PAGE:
Before heading to the Festival Internacional Festival del Globo in Leon to watch 200 hot air balloons from 23 countries take off at the crack of dawn, I began the day by shouting, knocking on walls and repeatedly banging trash bins in the lobby of my bed and breakfast at 5 a.m. No, I wasn’t sleepwalking again. The front door to this hell hole was locked with a key and I needed someone to come open it. This drum solo took place on and off for 20-30 minutes until the elderly staff member woke up, telling me “So noisy.”
I’d already taken most of my rage out on the trash bins so I let his comment slide. Besides, I had a hot air balloon festival to get to. The only reason I stopped in Leon during my month backpacking around Mexico was to see this festival, which looked pretty cool in photos. And you know what? It turned out to be pretty cool in person too. It’s not often you see hundreds of hot air balloons — with shapes including Jesus, Darth Vader, Van Gogh and Sponge Bob Square Pants — floating above you.
I’ve always assumed I’m claustrophobic, and now I know for sure. During my nightmarish visit to the Great Pyramid of Cholula’s underground tunnels, I spent the majority of the time trying to think of anything but my surroundings. I’ll spare you the anxiety-filled details and just say I had a panic attack but did my best not to show it. Like when you badly need to go pee, the last thing you want to do is talk about it and think about it even more.
I saw more booze flowing than tears while visiting cemeteries in Oaxaca for Dia de Muertos, which tells you something about the Mexican celebration. The families of the deceased sit alongside their graves that they’ve proudly decorated, some with photos and skull decor. Bands play alongside graves, furthering the idea that Dia de Muertos celebrates the dead rather than mourns them.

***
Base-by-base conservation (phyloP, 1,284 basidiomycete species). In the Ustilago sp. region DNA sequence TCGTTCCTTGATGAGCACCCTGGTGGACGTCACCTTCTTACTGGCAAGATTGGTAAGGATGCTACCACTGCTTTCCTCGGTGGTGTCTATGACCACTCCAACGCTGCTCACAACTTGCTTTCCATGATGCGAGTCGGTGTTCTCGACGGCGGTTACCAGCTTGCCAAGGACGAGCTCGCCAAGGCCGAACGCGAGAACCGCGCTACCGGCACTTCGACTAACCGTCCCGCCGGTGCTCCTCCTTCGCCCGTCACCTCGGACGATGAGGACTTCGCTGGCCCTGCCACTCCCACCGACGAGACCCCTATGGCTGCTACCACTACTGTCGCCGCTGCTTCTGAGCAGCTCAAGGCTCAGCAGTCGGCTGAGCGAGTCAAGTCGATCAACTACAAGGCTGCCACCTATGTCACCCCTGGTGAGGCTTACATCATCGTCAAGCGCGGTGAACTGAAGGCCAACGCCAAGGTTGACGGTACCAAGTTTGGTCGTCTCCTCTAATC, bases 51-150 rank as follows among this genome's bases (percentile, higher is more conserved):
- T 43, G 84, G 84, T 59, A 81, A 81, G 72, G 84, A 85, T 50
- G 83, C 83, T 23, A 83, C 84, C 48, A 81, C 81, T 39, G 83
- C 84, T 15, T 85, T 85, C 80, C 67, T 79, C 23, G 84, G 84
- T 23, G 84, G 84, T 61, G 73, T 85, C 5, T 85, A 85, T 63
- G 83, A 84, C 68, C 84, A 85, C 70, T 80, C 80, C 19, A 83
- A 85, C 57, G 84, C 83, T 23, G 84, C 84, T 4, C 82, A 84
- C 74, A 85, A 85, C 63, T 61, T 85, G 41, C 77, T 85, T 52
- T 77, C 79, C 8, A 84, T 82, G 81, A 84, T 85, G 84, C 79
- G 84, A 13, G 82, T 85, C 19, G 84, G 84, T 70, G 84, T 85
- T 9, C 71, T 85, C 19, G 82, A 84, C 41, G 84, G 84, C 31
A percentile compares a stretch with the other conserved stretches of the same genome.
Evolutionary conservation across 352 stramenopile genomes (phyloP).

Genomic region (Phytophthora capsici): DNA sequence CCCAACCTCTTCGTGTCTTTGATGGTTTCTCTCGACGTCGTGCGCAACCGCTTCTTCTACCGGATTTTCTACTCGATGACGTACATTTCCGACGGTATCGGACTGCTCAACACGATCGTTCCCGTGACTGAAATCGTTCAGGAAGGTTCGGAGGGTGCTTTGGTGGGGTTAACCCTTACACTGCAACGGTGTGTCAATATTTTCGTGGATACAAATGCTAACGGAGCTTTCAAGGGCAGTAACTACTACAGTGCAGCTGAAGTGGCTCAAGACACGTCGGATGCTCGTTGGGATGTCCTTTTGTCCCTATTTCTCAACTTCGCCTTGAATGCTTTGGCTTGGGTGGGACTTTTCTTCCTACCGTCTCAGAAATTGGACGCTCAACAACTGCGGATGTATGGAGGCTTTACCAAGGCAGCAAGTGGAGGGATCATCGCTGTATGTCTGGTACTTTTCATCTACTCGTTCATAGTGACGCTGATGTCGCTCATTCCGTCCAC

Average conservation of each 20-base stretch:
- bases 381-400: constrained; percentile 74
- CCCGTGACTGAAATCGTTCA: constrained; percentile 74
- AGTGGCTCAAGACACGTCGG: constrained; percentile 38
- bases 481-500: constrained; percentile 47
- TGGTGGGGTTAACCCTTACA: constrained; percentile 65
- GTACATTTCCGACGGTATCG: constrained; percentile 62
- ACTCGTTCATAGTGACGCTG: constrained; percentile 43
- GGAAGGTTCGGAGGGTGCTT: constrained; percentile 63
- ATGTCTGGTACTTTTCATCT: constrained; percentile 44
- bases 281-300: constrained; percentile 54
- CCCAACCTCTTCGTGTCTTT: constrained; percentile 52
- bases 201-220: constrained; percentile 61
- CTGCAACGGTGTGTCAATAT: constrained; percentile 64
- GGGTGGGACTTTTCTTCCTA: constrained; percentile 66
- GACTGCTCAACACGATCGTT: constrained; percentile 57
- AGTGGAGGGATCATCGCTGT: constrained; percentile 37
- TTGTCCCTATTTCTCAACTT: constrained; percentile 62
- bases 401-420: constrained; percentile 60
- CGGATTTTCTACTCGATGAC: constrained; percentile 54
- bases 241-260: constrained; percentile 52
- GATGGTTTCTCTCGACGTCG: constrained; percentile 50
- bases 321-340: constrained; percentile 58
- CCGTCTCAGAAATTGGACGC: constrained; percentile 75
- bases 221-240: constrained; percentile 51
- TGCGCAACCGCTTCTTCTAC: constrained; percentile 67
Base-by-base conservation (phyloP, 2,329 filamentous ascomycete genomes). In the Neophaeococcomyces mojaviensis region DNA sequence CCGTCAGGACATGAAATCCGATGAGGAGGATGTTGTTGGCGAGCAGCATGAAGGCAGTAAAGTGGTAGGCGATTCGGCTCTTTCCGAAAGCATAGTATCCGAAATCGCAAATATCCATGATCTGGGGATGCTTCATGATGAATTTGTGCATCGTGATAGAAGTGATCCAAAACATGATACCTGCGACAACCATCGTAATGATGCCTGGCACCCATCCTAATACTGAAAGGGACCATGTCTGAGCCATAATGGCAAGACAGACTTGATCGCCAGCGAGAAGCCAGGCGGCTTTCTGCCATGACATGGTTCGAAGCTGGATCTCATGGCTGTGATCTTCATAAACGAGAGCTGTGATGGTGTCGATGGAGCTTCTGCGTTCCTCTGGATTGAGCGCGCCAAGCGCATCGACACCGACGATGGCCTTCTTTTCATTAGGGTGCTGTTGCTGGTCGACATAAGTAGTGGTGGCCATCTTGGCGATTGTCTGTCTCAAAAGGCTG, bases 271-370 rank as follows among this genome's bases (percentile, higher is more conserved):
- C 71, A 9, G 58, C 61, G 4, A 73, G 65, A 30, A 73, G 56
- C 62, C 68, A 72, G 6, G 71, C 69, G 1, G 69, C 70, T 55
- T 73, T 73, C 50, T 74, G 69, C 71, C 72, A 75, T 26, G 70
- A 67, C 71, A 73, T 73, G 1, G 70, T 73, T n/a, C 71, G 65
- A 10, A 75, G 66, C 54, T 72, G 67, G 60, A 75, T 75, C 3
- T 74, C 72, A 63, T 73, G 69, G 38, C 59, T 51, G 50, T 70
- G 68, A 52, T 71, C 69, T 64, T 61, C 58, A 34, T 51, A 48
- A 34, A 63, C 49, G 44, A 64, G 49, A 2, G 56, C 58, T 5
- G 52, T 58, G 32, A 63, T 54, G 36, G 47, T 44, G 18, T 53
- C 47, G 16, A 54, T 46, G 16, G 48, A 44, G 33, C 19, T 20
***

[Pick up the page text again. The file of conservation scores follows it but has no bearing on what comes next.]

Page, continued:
Some foreigners might feel like they’re intruding on families and their holiday. I heard this sentiment more than a few times due to the fact that some cemeteries were crowded with tourists snapping pics. But when I asked one local woman sitting alongside a grave with her family if they were annoyed with the heavy tourist presence, she responded “On the contrary, we love sharing this with everyone.”
It wasn’t supposed to be this way. I had my face painted to get into the spirit of Dia de Muertos in Oaxaca and figured I’d take a few pics and wipe it off with ease at the end of the night, just like I did when I got my face air brushed for the Dia de Muertos parade in Mexico City days earlier. But, as the title of this post clearly states, things didn’t go as planned.
The problems started when I gave the face painter on the street the creative freedom to do whatever design he wanted. He took his sweet time, despite the long lines, and painted to almost the edge of my eye lids and on top of my lips. An invasive 45 minutes later, I was left with something satanic that was more appropriate for a Rob Zombie horror movie than a friendly Dia de Muertos celebration. Ugh. There went my chances of talking to any Catrinas that night.
When it comes to breakfast in Mexico, the only rule is there are no rules. It’s a free for all with no restrictions. And that’s just how I like it. I’m the same skinny fat kid who has been known to eat leftover pizza and birthday cake for breakfast on occasion. You think I minded starting my day with tamales, quesadillas or chilaquiles?
On Sunday, my brother and I opted for tacos for breakfast. But these weren’t your average artery-clogging tacos with greased up tortillas. No, these were worm tacos. And believe it or not, they were good. Seriously. The restaurant, El Hidalguense, is famous for its barbacoa tacos, but my brother and I both agreed their worm tacos were better. The combination of the tortilla, sauce and seasoning help mask the weirdness of the worms. Just be warned that the worms aren’t as good on their own.
I bit into a single worm that had fallen on my plate and whatever is on the inside of those things squished unexpectedly into my mouth. Man, I wasn’t ready for that. The worm managed to do what tarantula, bull penis and guinea pig couldn’t and that’s make me cringe.